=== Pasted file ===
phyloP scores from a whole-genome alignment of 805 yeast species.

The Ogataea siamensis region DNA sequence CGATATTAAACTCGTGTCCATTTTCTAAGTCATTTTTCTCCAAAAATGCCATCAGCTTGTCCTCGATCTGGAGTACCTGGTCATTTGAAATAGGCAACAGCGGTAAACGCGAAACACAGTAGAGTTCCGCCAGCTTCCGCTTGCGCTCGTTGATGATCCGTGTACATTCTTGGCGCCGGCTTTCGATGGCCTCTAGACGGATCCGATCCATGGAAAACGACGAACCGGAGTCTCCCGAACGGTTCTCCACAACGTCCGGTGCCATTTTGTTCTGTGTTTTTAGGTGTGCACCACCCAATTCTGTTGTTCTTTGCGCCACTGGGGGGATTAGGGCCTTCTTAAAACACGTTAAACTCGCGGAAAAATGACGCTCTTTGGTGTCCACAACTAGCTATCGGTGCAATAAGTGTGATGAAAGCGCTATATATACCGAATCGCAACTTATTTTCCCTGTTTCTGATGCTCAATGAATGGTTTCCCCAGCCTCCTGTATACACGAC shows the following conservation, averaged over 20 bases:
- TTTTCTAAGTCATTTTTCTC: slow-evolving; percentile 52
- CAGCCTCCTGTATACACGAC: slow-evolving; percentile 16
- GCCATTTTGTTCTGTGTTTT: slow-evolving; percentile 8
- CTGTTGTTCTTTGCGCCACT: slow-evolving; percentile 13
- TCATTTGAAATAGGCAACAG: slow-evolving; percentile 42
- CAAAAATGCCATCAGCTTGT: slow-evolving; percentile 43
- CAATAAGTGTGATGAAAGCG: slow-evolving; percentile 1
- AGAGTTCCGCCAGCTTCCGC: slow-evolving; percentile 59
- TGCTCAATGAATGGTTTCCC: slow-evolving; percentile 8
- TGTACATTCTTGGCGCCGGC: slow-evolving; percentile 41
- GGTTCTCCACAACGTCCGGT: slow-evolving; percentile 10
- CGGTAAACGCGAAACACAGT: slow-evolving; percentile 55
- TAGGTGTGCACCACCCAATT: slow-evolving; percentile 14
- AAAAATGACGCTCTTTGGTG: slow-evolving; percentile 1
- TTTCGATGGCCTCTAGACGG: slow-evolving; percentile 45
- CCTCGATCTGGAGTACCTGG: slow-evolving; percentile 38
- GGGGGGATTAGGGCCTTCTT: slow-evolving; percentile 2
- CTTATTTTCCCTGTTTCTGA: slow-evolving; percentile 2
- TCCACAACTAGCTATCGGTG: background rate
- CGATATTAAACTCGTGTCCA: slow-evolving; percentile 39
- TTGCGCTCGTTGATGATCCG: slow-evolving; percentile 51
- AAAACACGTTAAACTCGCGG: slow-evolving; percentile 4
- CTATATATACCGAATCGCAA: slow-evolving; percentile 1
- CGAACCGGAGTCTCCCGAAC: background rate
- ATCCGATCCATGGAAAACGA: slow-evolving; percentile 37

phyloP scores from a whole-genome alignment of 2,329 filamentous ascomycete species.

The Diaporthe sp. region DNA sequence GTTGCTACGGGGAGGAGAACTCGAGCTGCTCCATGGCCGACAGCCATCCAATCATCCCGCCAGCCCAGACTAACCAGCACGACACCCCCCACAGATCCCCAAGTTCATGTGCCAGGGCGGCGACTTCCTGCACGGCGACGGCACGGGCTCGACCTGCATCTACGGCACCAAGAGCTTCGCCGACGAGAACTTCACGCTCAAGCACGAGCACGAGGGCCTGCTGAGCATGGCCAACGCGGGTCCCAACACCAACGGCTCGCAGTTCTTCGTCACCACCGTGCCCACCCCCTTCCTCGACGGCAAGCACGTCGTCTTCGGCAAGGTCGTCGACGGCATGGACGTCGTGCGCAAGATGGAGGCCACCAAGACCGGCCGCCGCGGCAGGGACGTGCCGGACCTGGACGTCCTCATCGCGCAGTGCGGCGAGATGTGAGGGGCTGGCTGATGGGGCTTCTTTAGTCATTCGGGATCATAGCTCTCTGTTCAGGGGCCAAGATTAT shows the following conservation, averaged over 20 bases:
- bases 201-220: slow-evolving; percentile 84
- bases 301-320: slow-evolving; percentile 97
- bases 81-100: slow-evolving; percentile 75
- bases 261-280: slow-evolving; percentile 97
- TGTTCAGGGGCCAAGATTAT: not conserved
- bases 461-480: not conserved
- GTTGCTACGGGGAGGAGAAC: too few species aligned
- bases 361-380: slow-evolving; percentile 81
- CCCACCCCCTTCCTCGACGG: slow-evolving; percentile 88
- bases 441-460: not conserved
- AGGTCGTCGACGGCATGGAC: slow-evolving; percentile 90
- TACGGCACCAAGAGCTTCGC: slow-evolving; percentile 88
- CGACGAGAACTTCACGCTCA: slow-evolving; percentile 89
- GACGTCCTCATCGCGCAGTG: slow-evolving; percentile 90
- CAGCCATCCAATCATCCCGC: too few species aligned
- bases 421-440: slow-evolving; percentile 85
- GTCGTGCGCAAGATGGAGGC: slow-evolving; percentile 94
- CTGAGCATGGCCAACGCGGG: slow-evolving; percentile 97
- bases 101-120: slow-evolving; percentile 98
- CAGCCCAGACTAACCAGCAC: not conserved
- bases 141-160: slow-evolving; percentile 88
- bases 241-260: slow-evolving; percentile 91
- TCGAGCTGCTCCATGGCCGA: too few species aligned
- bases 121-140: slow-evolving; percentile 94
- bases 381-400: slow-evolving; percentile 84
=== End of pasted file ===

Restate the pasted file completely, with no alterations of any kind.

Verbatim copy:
phyloP scores from a whole-genome alignment of 805 yeast species.

The Ogataea siamensis region DNA sequence CGATATTAAACTCGTGTCCATTTTCTAAGTCATTTTTCTCCAAAAATGCCATCAGCTTGTCCTCGATCTGGAGTACCTGGTCATTTGAAATAGGCAACAGCGGTAAACGCGAAACACAGTAGAGTTCCGCCAGCTTCCGCTTGCGCTCGTTGATGATCCGTGTACATTCTTGGCGCCGGCTTTCGATGGCCTCTAGACGGATCCGATCCATGGAAAACGACGAACCGGAGTCTCCCGAACGGTTCTCCACAACGTCCGGTGCCATTTTGTTCTGTGTTTTTAGGTGTGCACCACCCAATTCTGTTGTTCTTTGCGCCACTGGGGGGATTAGGGCCTTCTTAAAACACGTTAAACTCGCGGAAAAATGACGCTCTTTGGTGTCCACAACTAGCTATCGGTGCAATAAGTGTGATGAAAGCGCTATATATACCGAATCGCAACTTATTTTCCCTGTTTCTGATGCTCAATGAATGGTTTCCCCAGCCTCCTGTATACACGAC shows the following conservation, averaged over 20 bases:
- TTTTCTAAGTCATTTTTCTC: slow-evolving; percentile 52
- CAGCCTCCTGTATACACGAC: slow-evolving; percentile 16
- GCCATTTTGTTCTGTGTTTT: slow-evolving; percentile 8
- CTGTTGTTCTTTGCGCCACT: slow-evolving; percentile 13
- TCATTTGAAATAGGCAACAG: slow-evolving; percentile 42
- CAAAAATGCCATCAGCTTGT: slow-evolving; percentile 43
- CAATAAGTGTGATGAAAGCG: slow-evolving; percentile 1
- AGAGTTCCGCCAGCTTCCGC: slow-evolving; percentile 59
- TGCTCAATGAATGGTTTCCC: slow-evolving; percentile 8
- TGTACATTCTTGGCGCCGGC: slow-evolving; percentile 41
- GGTTCTCCACAACGTCCGGT: slow-evolving; percentile 10
- CGGTAAACGCGAAACACAGT: slow-evolving; percentile 55
- TAGGTGTGCACCACCCAATT: slow-evolving; percentile 14
- AAAAATGACGCTCTTTGGTG: slow-evolving; percentile 1
- TTTCGATGGCCTCTAGACGG: slow-evolving; percentile 45
- CCTCGATCTGGAGTACCTGG: slow-evolving; percentile 38
- GGGGGGATTAGGGCCTTCTT: slow-evolving; percentile 2
- CTTATTTTCCCTGTTTCTGA: slow-evolving; percentile 2
- TCCACAACTAGCTATCGGTG: background rate
- CGATATTAAACTCGTGTCCA: slow-evolving; percentile 39
- TTGCGCTCGTTGATGATCCG: slow-evolving; percentile 51
- AAAACACGTTAAACTCGCGG: slow-evolving; percentile 4
- CTATATATACCGAATCGCAA: slow-evolving; percentile 1
- CGAACCGGAGTCTCCCGAAC: background rate
- ATCCGATCCATGGAAAACGA: slow-evolving; percentile 37

phyloP scores from a whole-genome alignment of 2,329 filamentous ascomycete species.

The Diaporthe sp. region DNA sequence GTTGCTACGGGGAGGAGAACTCGAGCTGCTCCATGGCCGACAGCCATCCAATCATCCCGCCAGCCCAGACTAACCAGCACGACACCCCCCACAGATCCCCAAGTTCATGTGCCAGGGCGGCGACTTCCTGCACGGCGACGGCACGGGCTCGACCTGCATCTACGGCACCAAGAGCTTCGCCGACGAGAACTTCACGCTCAAGCACGAGCACGAGGGCCTGCTGAGCATGGCCAACGCGGGTCCCAACACCAACGGCTCGCAGTTCTTCGTCACCACCGTGCCCACCCCCTTCCTCGACGGCAAGCACGTCGTCTTCGGCAAGGTCGTCGACGGCATGGACGTCGTGCGCAAGATGGAGGCCACCAAGACCGGCCGCCGCGGCAGGGACGTGCCGGACCTGGACGTCCTCATCGCGCAGTGCGGCGAGATGTGAGGGGCTGGCTGATGGGGCTTCTTTAGTCATTCGGGATCATAGCTCTCTGTTCAGGGGCCAAGATTAT shows the following conservation, averaged over 20 bases:
- bases 201-220: slow-evolving; percentile 84
- bases 301-320: slow-evolving; percentile 97
- bases 81-100: slow-evolving; percentile 75
- bases 261-280: slow-evolving; percentile 97
- TGTTCAGGGGCCAAGATTAT: not conserved
- bases 461-480: not conserved
- GTTGCTACGGGGAGGAGAAC: too few species aligned
- bases 361-380: slow-evolving; percentile 81
- CCCACCCCCTTCCTCGACGG: slow-evolving; percentile 88
- bases 441-460: not conserved
- AGGTCGTCGACGGCATGGAC: slow-evolving; percentile 90
- TACGGCACCAAGAGCTTCGC: slow-evolving; percentile 88
- CGACGAGAACTTCACGCTCA: slow-evolving; percentile 89
- GACGTCCTCATCGCGCAGTG: slow-evolving; percentile 90
- CAGCCATCCAATCATCCCGC: too few species aligned
- bases 421-440: slow-evolving; percentile 85
- GTCGTGCGCAAGATGGAGGC: slow-evolving; percentile 94
- CTGAGCATGGCCAACGCGGG: slow-evolving; percentile 97
- bases 101-120: slow-evolving; percentile 98
- CAGCCCAGACTAACCAGCAC: not conserved
- bases 141-160: slow-evolving; percentile 88
- bases 241-260: slow-evolving; percentile 91
- TCGAGCTGCTCCATGGCCGA: too few species aligned
- bases 121-140: slow-evolving; percentile 94
- bases 381-400: slow-evolving; percentile 84